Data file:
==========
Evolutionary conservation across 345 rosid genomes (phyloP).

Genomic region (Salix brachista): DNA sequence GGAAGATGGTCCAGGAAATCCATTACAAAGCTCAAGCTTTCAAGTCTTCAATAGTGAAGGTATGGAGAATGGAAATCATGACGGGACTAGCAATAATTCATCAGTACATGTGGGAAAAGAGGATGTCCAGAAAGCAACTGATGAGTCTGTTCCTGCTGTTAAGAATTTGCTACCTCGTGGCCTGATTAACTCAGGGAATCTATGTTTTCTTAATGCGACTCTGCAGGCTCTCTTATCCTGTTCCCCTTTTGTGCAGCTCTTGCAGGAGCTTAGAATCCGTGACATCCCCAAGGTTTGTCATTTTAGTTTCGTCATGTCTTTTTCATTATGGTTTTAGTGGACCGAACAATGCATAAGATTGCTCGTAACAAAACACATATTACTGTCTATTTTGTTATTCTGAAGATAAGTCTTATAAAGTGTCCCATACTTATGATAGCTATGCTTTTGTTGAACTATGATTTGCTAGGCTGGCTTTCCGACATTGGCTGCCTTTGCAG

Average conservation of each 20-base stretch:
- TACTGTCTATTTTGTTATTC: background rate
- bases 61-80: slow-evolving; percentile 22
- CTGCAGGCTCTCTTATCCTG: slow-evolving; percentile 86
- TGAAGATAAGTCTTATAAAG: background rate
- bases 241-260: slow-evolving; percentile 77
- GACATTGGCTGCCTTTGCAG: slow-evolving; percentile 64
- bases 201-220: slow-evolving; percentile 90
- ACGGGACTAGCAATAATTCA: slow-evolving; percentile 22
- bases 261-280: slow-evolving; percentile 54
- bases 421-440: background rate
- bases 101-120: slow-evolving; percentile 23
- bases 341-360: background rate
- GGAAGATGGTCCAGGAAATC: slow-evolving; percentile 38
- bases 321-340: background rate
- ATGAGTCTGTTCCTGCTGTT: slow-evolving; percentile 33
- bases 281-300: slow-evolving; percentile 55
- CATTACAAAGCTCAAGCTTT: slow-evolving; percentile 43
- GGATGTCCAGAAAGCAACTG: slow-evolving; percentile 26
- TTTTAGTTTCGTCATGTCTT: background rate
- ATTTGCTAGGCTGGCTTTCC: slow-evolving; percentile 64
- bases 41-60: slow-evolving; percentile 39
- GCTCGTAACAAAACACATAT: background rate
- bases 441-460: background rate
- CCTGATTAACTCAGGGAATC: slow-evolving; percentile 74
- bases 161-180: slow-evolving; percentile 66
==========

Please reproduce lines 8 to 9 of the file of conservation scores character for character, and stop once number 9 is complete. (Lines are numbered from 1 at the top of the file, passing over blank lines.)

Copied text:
- bases 241-260: slow-evolving; percentile 77
- GACATTGGCTGCCTTTGCAG: slow-evolving; percentile 64